What is the most valuable lesson you learned from the film department? 

The most valuable lesson I learned at the film department was trying it on my own first before approaching professors. We want the easy route, just go ask our professors or the TA but I was always encouraged to figure it out on my own. Although I didn’t always find the answer, it helped me practice learning things on my own. Once you graduate you might not have your professors available 24/7. 

What was your favorite class at PUC, and why?

I had so many favorite classes but I really enjoyed Typography I with Milbert Mariano. It has completely changed the way I look at type usage in the world. It’s everywhere! Not only is it a great class for creatives but for anyone.

What advice do you have for students who want to pursue film?

Use these few years here to grow and learn as much as possible, so jump on every project you can, get outside your comfort zone, and gain experience. Be kind and make connections, they’ll last you a lifetime. 

Where is your favorite place to eat in the valley, and why?

Bon appetit, that’s a no-brainer! Just kidding, although I do like their food most of the time. I personally really enjoy sunshine market sandwiches.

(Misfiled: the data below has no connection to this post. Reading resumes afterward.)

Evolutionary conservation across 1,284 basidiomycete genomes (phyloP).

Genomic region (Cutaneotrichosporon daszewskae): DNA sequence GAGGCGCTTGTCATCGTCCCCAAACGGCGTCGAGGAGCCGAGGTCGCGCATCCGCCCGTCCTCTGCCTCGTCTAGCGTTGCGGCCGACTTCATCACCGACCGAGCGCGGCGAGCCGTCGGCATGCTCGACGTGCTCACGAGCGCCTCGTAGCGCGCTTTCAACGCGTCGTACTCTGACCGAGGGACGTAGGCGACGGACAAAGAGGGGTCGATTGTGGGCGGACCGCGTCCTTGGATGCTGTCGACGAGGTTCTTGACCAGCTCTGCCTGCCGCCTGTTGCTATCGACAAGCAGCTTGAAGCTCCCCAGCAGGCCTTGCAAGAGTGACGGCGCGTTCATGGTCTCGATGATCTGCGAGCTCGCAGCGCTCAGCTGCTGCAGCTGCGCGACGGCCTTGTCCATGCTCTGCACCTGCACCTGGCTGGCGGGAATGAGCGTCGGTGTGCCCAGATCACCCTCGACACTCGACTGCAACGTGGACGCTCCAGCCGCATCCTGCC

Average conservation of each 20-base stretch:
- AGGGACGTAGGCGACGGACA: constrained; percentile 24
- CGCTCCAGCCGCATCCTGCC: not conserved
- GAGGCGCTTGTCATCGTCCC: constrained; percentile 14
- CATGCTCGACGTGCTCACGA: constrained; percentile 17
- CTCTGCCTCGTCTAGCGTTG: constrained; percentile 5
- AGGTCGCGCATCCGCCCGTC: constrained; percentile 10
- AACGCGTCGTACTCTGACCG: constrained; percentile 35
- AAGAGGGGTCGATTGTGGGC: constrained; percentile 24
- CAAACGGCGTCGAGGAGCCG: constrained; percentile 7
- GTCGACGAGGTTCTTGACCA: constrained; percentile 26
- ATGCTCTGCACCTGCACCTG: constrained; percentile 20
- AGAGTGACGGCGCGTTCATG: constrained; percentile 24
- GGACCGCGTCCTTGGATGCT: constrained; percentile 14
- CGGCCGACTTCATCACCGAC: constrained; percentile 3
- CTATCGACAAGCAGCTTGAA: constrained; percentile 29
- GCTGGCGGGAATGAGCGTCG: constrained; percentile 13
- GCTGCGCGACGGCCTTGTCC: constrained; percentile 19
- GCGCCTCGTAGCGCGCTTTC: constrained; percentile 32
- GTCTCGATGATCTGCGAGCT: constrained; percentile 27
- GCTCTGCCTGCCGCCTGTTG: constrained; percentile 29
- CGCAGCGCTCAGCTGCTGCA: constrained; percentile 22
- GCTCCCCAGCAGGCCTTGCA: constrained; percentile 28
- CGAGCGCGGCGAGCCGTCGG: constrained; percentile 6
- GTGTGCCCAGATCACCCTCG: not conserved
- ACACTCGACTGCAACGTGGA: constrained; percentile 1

What are other things that you are passionate about?

I really enjoy playing music, not very good but it’s fun! So if any of you are reading this, please join Wind Ensemble or Orchestra cause we need musicians! I also love dancing, socializing, and making people laugh. 

What is the most important thing you learned during your time at PUC?

It’s going to sound cheesy but PUC taught me to be me. Just be yourself and you’ll find people who genuinely care about you, and I found those people here.

Alumni Profile: Elijah Morar, Founder of Bedouin Games

When Elijah Morar was a student at PUC from 2009-2012, he was pursuing a nursing degree and took art and design classes. With a passion for art, he also had an interest in board games and would spend hours playing with his friends in Newton Hall. One day, Elijah realized that there weren’t many Christian Bible-based games available- so he decided to create one. While looking through different Bible stories, the Flood fascinated him on what the world could have looked like before the Flood. Now, he is the creator of the board game The Flood and the Founder of Bedouin Games.


Tell us about Bedouin Games. What was the inspiration behind starting
your company?